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Delhi's cleaner days up 50% in 2019; is air quality finally improving?

PM 2.5 levels in Delhi were under 'satisfactory' and 'moderate' categories for 120 days in 2019; cleaner days, however, were majorly clustered in summer and monsoon seasons only

Mansi Jaswal   New Delhi     Last Updated: February 21, 2020  | 16:05 IST
Delhi's cleaner days up 50% in 2019; is air quality finally improving?
Delhi-NCR still has a long way to go in order to ensure a pollution-free city

In  2019, the Delhi-National Capital Region saw a considerable improvement in air quality. Compared to the last four years, Delhi witnessed almost 50 per cent increase in the number of cleaner days annually, according to a report by the Centre for Science and Environment (CSE).

The development comes as a sigh of relief for the city as its Air quality index (AQI) mostly stayed in 'satisfactory' and 'moderate' zones in the bygone year. As per the index, the PM 2.5 levels in Delhi were under 'satisfactory' and 'moderate' categories for 120 days in 2019. There were only 68 such days in 2016. The pollution level under the 'very poor' category in 2019 lasted for only 72 days, while it extended for 125 days in 2016.  

The cleaner days in 2019, however, were majorly clustered in the summer and monsoon seasons only. The air quality breached severe levels in winters. Continued stubble burning in Punjab and Haryana added to the smog levels in November 2019, a significant rise from 2018. Although stubble burning contributed up to 30 per cent in Delhi's air pollution, vehicular pollution, domestic pollution, industrial emission, road dust, garbage burning and construction of infrastructure were other key contributors in the mayhem.

Also read: Delhi pollution: Govt steps up purchase of air purifiers for ministries

In such a scenario, the recent CSE report by Anumita Roychowdhury and Avikal Somvanshi, comes as a breath of fresh air for residents of the 'most polluted city on Earth'.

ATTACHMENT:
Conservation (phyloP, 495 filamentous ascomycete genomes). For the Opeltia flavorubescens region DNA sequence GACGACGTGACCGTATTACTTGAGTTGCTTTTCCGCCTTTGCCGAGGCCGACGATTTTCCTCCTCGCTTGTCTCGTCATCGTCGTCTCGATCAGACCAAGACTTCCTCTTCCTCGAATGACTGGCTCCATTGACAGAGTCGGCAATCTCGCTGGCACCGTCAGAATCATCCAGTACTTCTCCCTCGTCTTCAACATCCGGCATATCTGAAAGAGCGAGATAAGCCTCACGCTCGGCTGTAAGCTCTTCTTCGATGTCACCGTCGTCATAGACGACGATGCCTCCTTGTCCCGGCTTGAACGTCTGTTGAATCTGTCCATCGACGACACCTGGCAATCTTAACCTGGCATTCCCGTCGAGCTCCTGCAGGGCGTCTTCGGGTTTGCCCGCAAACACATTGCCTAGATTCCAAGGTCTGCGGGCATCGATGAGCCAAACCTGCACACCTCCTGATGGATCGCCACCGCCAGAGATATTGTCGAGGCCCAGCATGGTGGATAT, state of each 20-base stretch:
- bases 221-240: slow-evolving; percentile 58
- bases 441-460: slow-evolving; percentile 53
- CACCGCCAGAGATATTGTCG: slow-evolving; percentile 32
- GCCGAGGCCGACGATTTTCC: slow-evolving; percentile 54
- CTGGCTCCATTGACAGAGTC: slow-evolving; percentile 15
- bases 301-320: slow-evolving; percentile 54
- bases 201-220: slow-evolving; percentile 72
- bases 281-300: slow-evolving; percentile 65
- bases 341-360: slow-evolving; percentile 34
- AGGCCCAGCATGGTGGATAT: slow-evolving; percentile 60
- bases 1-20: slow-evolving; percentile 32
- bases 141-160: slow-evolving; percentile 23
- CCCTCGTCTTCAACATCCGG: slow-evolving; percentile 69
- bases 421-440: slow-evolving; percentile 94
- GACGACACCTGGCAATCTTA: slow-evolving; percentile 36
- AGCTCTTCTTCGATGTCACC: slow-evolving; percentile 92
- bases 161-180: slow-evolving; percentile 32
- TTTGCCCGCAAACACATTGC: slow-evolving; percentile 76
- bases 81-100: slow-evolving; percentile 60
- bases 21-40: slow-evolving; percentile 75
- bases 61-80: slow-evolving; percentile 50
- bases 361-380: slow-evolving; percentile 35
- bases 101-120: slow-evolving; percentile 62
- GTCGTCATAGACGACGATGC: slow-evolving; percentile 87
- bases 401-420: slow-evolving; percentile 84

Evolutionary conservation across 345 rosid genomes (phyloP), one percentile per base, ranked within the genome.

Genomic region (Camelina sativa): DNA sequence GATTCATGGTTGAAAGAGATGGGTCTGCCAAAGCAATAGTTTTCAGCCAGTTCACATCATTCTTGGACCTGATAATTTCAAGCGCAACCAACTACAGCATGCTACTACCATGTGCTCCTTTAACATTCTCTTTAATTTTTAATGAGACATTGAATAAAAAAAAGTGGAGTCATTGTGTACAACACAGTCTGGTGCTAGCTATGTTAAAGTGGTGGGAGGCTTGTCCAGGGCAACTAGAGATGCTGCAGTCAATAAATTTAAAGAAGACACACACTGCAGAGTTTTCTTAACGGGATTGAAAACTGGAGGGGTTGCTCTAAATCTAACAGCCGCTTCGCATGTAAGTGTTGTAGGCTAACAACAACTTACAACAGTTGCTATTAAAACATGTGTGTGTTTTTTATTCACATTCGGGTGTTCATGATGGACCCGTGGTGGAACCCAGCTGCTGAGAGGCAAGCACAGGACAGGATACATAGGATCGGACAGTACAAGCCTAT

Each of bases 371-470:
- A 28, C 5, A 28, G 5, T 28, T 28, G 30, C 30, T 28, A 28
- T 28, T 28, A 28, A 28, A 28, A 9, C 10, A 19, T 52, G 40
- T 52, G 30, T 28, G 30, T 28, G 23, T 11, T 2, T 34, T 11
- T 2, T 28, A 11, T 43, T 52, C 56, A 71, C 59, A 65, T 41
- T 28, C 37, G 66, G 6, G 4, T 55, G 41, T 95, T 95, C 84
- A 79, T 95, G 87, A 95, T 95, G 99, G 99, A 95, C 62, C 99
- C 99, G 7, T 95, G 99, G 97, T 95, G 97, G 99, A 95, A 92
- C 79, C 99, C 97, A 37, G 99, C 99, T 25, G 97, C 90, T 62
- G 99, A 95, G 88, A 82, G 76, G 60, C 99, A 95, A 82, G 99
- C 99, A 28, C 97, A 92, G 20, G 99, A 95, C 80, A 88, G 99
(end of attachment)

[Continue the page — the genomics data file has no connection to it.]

Here's how Delhi experienced cleaner days in 2019:

Between 1998 and 2003, a series of Supreme Court directives led to the eviction of big, polluting industrial units outside Delhi. Besides, replacement of diesel-run public transport with CNG buses, taxis, and autos; phase-out of old commercial vehicles and improvement in emission standards for vehicles were some of the first generation actions taken to curb pollution in the national capital. Initially, all these helped in stabilising the air, but some of these gains were subsequently undermined as the action slowed down and pollution kept increasing.

However, the momentum to take the air pollution problem revived seriously 2015 onwards. During this phase, several multi-sectoral and diverse actions were initiated. Between 2017 and 2018, the SC directed the government to notify a Graded Response Action Plan (GRAP) for emergency intervention during smog episodes. The court also directed a Comprehensive Action Plan (CAP) for sustained short and long-term actions across sectors in Delhi-NCR.

During this period, all coal-based power plants in Delhi were shut down. Ban on dirty fuels, including pet coke, furnace oil, and coal was notified to the industry and power sector officials. Further, measures were taken to ensure a substantial number of industrial units replace coal and other dirty fuels with natural gas. Small-scale industrial recycling units in places like Mundka saw a significant reduction in the burning of plastic waste.

Also read: Lack of official method a reason for India's air pollution data problem, says expert